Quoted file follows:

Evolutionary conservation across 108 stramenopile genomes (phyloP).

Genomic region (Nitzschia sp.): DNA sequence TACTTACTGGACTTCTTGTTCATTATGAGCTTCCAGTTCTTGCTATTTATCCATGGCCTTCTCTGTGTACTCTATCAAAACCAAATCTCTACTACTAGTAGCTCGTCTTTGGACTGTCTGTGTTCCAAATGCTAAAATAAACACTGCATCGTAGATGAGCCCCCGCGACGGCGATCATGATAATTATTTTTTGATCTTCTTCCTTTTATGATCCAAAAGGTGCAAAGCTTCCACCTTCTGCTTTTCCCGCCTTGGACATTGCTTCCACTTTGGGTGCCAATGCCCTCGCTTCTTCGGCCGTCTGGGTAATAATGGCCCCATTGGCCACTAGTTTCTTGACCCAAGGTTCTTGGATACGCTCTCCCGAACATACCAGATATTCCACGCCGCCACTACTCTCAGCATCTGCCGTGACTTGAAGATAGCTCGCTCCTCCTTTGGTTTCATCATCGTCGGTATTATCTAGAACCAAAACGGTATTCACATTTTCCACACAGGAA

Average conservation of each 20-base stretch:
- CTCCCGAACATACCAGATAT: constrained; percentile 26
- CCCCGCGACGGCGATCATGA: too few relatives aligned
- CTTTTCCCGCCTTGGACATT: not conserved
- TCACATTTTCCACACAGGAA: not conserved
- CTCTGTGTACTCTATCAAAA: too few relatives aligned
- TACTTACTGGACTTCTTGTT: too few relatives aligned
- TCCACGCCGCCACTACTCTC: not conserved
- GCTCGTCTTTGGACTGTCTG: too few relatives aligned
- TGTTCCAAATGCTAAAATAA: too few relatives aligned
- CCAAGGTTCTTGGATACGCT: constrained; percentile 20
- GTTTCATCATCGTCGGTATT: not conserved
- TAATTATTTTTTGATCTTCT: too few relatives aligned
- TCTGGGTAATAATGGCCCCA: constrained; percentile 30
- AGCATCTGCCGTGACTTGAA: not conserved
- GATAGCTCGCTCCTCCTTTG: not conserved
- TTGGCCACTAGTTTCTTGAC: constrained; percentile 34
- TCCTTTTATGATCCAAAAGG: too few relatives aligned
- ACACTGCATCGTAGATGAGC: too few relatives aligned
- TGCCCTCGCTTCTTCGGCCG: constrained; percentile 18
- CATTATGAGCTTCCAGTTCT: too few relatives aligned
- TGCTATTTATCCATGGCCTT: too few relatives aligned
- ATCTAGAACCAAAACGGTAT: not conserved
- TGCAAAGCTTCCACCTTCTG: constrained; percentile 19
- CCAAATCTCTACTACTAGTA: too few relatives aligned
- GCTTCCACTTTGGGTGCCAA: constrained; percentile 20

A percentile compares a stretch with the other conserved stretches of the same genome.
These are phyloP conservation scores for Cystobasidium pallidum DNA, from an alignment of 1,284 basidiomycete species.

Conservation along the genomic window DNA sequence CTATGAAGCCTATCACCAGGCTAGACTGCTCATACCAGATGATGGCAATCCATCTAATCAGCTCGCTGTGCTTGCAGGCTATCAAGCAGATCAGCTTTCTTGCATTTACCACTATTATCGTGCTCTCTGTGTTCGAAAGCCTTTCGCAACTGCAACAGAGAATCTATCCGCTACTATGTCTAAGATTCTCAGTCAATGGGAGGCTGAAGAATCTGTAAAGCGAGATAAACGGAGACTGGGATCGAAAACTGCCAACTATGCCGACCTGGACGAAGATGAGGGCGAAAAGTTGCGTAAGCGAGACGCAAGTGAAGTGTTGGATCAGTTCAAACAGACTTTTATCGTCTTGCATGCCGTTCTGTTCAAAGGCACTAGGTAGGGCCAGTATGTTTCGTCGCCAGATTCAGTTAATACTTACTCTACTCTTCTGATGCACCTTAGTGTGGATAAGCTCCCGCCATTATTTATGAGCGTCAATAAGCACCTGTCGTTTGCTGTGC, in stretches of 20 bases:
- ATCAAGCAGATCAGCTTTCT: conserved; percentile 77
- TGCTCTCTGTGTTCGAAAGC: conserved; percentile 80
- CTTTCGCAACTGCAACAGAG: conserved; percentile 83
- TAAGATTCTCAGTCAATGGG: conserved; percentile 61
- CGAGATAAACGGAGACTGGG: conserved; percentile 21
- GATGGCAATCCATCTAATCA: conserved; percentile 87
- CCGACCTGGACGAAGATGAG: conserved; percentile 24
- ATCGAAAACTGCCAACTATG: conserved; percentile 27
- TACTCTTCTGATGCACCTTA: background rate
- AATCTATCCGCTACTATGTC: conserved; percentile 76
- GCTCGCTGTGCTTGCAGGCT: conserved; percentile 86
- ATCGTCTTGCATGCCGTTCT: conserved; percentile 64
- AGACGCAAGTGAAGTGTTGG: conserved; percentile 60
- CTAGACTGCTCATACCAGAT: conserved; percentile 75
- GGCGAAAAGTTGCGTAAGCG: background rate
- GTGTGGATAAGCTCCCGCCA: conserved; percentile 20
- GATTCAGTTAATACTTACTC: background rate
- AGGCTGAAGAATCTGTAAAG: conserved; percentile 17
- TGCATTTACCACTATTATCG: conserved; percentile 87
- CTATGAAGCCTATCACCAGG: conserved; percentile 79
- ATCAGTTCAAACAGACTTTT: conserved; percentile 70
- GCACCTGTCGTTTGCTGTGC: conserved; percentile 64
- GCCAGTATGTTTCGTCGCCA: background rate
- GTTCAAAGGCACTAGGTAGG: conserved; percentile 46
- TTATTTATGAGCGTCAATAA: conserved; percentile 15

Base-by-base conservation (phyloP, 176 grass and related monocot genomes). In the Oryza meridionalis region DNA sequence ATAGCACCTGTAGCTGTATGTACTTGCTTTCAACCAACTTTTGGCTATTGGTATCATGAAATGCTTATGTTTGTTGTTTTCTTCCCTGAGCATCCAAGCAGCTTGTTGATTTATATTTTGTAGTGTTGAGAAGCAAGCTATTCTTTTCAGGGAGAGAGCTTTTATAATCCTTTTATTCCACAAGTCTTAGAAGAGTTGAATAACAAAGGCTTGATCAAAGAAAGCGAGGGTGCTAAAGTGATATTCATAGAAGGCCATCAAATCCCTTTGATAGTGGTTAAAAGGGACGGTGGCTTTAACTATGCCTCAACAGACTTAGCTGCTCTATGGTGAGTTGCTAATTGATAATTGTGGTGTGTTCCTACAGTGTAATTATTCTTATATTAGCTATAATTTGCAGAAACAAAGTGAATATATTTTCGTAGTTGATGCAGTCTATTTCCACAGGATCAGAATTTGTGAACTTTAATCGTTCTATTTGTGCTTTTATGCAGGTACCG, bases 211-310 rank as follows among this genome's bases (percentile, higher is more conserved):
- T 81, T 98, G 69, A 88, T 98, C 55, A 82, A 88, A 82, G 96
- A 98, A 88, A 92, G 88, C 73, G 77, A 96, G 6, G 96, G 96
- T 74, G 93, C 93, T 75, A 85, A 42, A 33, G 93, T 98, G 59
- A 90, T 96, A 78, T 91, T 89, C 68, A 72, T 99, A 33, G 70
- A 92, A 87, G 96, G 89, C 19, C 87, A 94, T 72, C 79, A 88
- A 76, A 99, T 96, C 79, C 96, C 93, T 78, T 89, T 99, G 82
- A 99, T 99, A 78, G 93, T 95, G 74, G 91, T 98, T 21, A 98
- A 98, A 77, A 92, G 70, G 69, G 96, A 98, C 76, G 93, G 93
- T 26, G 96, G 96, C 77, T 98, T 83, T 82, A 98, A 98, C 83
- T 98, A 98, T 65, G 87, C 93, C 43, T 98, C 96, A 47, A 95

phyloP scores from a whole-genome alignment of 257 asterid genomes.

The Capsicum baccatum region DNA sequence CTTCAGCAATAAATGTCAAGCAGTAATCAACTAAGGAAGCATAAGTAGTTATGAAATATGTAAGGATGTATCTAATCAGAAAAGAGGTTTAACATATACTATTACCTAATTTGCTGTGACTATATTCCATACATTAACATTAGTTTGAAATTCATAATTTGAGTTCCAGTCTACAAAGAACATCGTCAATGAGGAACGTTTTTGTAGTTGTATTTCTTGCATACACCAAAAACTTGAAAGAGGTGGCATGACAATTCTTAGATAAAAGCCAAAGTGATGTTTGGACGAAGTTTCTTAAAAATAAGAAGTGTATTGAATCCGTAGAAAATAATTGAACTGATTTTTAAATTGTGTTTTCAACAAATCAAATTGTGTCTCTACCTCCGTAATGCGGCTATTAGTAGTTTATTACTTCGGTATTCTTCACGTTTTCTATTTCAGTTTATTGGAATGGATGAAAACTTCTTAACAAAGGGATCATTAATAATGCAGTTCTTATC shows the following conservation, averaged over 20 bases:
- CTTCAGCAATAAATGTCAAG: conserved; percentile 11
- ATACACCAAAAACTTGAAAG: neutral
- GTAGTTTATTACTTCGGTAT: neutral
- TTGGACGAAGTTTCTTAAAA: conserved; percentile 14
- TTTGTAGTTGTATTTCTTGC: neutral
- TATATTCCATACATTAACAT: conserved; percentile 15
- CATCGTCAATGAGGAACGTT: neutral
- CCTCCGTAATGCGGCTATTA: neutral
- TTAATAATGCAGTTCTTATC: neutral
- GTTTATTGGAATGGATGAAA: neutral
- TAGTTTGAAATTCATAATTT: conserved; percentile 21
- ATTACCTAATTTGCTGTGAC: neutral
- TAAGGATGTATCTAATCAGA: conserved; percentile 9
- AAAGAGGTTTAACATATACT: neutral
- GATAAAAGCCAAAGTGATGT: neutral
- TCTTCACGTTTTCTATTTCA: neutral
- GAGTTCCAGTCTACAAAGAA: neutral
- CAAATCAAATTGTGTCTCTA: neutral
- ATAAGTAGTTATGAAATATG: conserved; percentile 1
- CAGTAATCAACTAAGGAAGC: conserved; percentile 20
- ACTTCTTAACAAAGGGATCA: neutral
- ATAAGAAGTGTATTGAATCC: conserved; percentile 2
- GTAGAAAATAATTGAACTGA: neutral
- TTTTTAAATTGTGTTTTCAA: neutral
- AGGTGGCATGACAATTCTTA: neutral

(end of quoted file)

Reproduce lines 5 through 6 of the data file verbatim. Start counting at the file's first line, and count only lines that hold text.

- CCCCGCGACGGCGATCATGA: too few relatives aligned
- CTTTTCCCGCCTTGGACATT: not conserved